OBSESSIONS / Mind that child: Brain training's all in the mind. Dolly Dhingra sorts her creative child from her critical parent on the road to discovery

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If there's one thing I knew about my creative self it was that it eludes me before noon on a good day and is virtually non-existent on Sunday mornings. David Ringsell, 'group facilitator', had his work cut out when I managed to drag myself off for some creativity training at 10am on a day which the mind understood to be a day of rest.

A colourful group of people had made their way to Jackson's Lane Arts Centre to discover the 'child within' and, hopefully, see if they could get their creative juices on tap. The session took place in the 'purple room' - the colour proved to be distracting for some of the more sensitive artists, who would have preferred lilac to the Princely purple that adorned the walls. Everyone introduced themselves and 'shared' a few thoughts. Writers, gardeners, housewives, architects, all complained that they had blocks and insecurities that they wanted to overcome. One visual artist had the opposite grievance and confessed that her head was full of pictures, which screamed out at her at the most unlikely of times - she wanted to learn to control them.

In order to become comfortable with one another, the group was instructed to walk around the room and perhaps do something unconventional. People shuffled around, shook hands, patted each other on the head or just smiled nervously. After which some meditation and breathing exercises were in store.

I gladly attempted to clear my mind's eye and imagine all the things that David would have us think: 'Picture yourself flying out of this room, through the hall and out of the door. What is the weather like? What do you see of London? Where are you flying to? Observe the colours, the smells. Stay at your final destination for a while.'

When, eventually, everyone's thoughts returned, I was both alarmed and intrigued at the destinations people had visited. Some had flown to the sun and back, others to homes of ancestors and for walks in Sherwood Forest. It became apparent that whereas I merely imagined things, some people actually saw pictures - they had their own TV set in their head and access to a library of videos of whatever situation they wished. Had they taken something illegal for breakfast or were they, perhaps, relatives of Walter Mitty?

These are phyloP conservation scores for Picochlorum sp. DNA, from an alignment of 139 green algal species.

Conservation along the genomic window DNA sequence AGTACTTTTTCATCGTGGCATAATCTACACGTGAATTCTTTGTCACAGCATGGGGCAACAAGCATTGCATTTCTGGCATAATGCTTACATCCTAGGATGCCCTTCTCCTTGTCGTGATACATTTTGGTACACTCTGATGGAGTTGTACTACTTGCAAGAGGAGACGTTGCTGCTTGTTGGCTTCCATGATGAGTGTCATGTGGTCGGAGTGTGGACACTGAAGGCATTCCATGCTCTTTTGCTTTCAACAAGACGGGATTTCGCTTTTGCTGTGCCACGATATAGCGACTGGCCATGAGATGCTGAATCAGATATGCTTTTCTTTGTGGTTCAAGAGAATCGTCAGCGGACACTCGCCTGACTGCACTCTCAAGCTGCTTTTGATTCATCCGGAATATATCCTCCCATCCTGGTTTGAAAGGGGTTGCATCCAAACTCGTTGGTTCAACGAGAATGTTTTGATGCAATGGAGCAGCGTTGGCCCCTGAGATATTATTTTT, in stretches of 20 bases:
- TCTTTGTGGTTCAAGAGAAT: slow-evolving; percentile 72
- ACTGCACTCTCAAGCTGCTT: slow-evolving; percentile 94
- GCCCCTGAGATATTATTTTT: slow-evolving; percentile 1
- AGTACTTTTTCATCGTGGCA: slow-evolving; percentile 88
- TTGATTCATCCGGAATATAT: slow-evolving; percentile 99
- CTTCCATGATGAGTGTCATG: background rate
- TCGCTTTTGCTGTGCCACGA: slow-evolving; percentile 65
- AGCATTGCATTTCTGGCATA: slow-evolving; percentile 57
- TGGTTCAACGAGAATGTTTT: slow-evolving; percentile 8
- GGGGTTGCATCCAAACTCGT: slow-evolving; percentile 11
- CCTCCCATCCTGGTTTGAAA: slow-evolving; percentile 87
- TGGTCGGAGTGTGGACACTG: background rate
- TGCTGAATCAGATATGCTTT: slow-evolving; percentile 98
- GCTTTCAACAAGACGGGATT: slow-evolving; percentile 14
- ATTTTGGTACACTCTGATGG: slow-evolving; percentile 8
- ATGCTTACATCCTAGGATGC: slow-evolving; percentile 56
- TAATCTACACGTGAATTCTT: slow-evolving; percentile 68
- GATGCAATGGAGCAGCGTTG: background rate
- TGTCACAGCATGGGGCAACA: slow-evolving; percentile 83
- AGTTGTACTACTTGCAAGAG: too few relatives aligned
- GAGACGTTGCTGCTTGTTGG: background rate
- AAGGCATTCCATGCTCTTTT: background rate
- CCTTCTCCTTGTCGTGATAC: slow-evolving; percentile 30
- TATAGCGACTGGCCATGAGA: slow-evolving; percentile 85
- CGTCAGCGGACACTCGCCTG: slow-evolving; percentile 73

In the afternoon, David gave a lengthy talk which involved some basic neurology - he explained that the brain is divided into two parts, each relating to different aspects of the self. The right side is the 'creative child' and is responsible for the imagination, intuition, music, and all things broadly artistic. The left side is the part we use most often - the faculties for language, logic analysis and rationality, referred to as the 'critical parent'. Each part, however, controls the opposite side of the body.

Supplied with large pieces of blank paper, pens, pencils and kindergarten crayons, we were asked to draw, with the weakest hand (to activate the opposite part of the brain), pictures of suggested words. It was hard to produce a Rembrandt when one could hardly hold the pen. These scrawls were then exchanged with partners who had to express four adjectives that immediately came to mind. What do you say when handed a picture of sharp black zig-zagged lines to denote 'hope', or a blank red square for 'creativity' - could this suggest writer's block?

For seven hours, the group had allowed strangers to wander in the gallery of their minds. I left feeling that, if I couldn't achieve what I wanted, I could at least imagine that I could.

Next meeting May 29, Jacksons Lane Arts Centre, pounds 35 / pounds 25 concs, individuals and company groups catered for. Contact David Ringsell on 081-444 3412

(Photograph omitted)